Should Australia head down that path, it would tick many boxes – it would be a FMS purchase with aircraft produced in the same multi-year contract as the US Army which is acquiring 690 E-models out to the mid 2020s.
That would mean Australia paying around the same price as the US Army. Further, the Apache is a mature capability with more than 2,200 produced since 1984. So far 278 E-models have been delivered in the US and to international customers.
Mark Ballew, Boeing’s director of sales and marketing for attack helicopters, says Apaches have flown more than four million flight hours and more than 1.1 million combat hours.
The latest E-models are operating in Afghanistan today.
“It is combat proven and battle tested,” he said at the Avalon Airshow on Thursday.
The Army’s 22 Tigers only achieved full operational capability last April. Far from a mature capability, Tiger required substantial development which delayed its entry to service. Australian Tigers haven’t yet fired a shot in anger though French Tigers have deployed operationally to Afghanistan.
The 2016 Defence White Paper foreshadowed a replacement capability, though it didn’t specify whether that could be an upgraded Tiger or a new model.
To show off the new Apache at Avalon, Boeing flew one from the US aboard a chartered Antonov An-124 freighter.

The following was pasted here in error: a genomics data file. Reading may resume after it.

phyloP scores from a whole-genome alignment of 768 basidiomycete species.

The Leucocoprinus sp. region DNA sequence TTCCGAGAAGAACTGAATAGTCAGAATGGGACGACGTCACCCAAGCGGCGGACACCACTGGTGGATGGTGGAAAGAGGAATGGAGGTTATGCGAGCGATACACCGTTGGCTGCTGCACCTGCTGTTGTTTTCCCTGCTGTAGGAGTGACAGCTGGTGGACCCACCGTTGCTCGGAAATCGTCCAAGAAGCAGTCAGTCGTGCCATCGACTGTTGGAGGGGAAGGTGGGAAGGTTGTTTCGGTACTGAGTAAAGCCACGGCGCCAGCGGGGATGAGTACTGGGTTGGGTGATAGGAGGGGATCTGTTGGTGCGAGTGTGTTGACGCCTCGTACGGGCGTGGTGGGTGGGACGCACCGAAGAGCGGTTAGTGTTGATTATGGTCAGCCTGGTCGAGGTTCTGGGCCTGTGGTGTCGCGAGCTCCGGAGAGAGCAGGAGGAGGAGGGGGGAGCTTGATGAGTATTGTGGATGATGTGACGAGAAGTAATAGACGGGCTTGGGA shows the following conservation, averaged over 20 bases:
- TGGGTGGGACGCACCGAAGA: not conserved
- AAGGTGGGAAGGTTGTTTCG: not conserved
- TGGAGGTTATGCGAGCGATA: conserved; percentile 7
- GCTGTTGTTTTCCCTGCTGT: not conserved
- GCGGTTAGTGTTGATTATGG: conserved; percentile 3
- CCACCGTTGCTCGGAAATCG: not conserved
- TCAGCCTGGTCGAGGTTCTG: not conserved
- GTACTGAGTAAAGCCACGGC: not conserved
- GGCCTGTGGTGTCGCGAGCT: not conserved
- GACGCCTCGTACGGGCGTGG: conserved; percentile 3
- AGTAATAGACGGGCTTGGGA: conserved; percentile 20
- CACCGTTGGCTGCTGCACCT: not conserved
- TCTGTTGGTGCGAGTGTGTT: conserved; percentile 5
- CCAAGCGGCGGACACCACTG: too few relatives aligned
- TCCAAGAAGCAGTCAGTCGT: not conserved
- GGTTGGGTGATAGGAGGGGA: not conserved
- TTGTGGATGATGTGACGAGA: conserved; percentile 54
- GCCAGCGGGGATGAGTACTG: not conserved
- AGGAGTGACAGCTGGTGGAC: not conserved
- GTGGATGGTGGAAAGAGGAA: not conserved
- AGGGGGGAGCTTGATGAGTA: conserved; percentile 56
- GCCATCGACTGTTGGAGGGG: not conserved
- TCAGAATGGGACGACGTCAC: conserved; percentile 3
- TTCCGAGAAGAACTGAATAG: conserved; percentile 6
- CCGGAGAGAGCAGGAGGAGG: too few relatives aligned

Ballew said the E-model, though appearing identical to the D-model, offered improved speed, range, endurance and payload, better interoperability and fire control. Depending on mission requirements, the Apache can carry a lethal selection of weapons including Hellfire and Stinger missiles.
Demonstrating the improved capability to operate with other platforms, the Apache at Avalon linked to the video feed from a Scan Eagle remotely-piloted aircraft. With that capability, a Scan Eagle could watch over an enemy position for up to 16 hours, providing imagery to an Apache for a successful attack.
Ballew said the Apache would still be flying in 2060.
“We have been delivering on time and on budget since 1984. This is the most lethal, most survivable, most sustainable aircraft. It is flying around the world today,” he said.
“Boeing has a long and proud history with Australia. We have proven that we come and work with Australia. We don’t just sell aircraft and say good luck.
”You get the world’s best attack aircraft and you get long-term support from a company like Boeing and increased jobs in country. And you are going to be able to operate with all the other countries flying it right now.”
A Boeing spokesman said the AH-64E Apache could provide Australia with the industry-leading, battled-tested, armed reconnaissance and attack helicopter that the Commonwealth needs.
“With unmatched firepower, the Apache can meet virtually any mission requirement in land and littoral environments and provides aircrews with enhanced situational awareness through its integrated Intelligence, Surveillance and Reconnaissance capabilities,” he said.
“For long-term value, the AH-64E Apache’s modernisation roadmap combined with Boeing Defence Australia’s proven sustainment capabilities can keep Apaches flying well into the 2060s.”